APMC Researcher Stories


John Shortis

John Shortis and Prime Time

As a political satirist I’ve been writing songs about Prime Ministers since Moya Simpson and I moved to the Canberra region in 1996. By 2008 when the Australian Prime Ministers’ Centre first announced their fellowships, I had many songs about contemporary PMs, but also had a few that I’d written about people like Whitlam and Chifley. So I applied to the APMC to research and write of our early and not-so-well-known federal leaders- Barton, Deakin, Watson, Reid, Fisher, Cook, Bruce and Scullin. I decided to leave out Hughes as he was quite well documented.

I was successful, which always surprises me as I’m a self-taught historian, with a home spun approach, but I was very honoured to be one of the inaugural Fellows.

As a songwriter my emphasis is finding quirky stories that tell something about the character I’m writing about, but also can be moody or humorous, dramatic or surprising, can lend themselves to the poetry and melody of song form. So I read countless biographies and articles, most of which I found at the National Library and at the APMC’s library.

One early doing’ moment was a tiny paragraph in a book about Barton, telling of how his away-from-home-allowance was insufficient to pay for a hotel, so every time he went to Melbourne for parliament he stayed in a Spartan attic at Parliament House where he boiled his billy and cooked his chops over an open fire. 

Interesting facts about other of those early PMs started to emerge- Deakin was a spiritualist, Watson was born in Chile, Reid was a rotund Scotsman, Fisher and Cook had almost identical backgrounds but ended up political opponents, Bruce was seen as an Anglophile but was a great spokesman for all things Australian, and Scullin played the violin.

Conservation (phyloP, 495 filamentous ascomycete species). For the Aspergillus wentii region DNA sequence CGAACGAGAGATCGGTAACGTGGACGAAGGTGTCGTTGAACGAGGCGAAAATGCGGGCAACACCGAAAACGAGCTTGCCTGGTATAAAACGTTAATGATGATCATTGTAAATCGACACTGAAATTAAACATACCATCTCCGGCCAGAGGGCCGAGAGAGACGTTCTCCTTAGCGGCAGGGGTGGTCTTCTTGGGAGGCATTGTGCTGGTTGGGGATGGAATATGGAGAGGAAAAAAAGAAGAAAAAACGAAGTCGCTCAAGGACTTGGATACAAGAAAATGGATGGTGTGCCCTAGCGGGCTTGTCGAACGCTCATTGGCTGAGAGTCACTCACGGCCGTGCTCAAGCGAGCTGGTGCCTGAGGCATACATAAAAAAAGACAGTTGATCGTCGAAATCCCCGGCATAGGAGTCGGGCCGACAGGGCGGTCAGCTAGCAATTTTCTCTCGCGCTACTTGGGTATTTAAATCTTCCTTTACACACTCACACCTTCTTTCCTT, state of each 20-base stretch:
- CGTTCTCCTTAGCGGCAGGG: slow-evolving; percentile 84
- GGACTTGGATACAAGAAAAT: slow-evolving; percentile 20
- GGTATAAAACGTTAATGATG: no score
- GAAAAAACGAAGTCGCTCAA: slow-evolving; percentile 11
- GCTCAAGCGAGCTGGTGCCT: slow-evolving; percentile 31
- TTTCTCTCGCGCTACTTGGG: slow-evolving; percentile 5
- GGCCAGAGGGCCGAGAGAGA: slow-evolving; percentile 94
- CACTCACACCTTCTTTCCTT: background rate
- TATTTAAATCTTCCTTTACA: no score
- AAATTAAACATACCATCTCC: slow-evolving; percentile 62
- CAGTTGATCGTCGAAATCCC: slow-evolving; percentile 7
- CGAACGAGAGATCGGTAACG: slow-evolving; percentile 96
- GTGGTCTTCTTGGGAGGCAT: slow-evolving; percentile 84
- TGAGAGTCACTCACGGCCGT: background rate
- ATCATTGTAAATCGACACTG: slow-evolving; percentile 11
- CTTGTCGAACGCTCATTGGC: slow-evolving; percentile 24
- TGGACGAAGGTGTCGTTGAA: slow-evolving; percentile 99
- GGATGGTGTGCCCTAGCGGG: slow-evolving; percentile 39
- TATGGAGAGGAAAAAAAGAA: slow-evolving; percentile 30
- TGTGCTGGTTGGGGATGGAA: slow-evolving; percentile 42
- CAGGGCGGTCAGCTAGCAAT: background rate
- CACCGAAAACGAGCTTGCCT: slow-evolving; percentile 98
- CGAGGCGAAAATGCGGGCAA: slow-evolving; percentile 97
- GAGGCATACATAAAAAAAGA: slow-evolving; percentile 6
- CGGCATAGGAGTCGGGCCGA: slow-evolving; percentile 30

Then when it came to presenting a paper as a result of my research, Moya and I did a show in King’s Hall featuring the songs and stories I’d written and found. At the time there were 26 PMs and Moya pointed out that if I did 2 songs about each that would be 52, one a week for a year. A community radio station in Canberra, ArtSound FM agreed to record the songs and throughout 2013, the year of Canberra’s Centenary they were played once a week, although I had to do some mathematical re-calculations as the head count of PMs increased rapidly.

And that wasn’t all. Also as part of the centenary we performed a live music-theatre show based on the songs, written by John Romeril, a fellow Fellow. Like each aspect of this ongoing project, it was called Prime Time.

I have recently created a website on which I’m writing up my shows as essays, with audio-visual excerpts. It’s early days yet and I have a couple of essays there now, but will gradually post all of my PM songs and the stories behind them. Look out for the Barton segment, coming soon.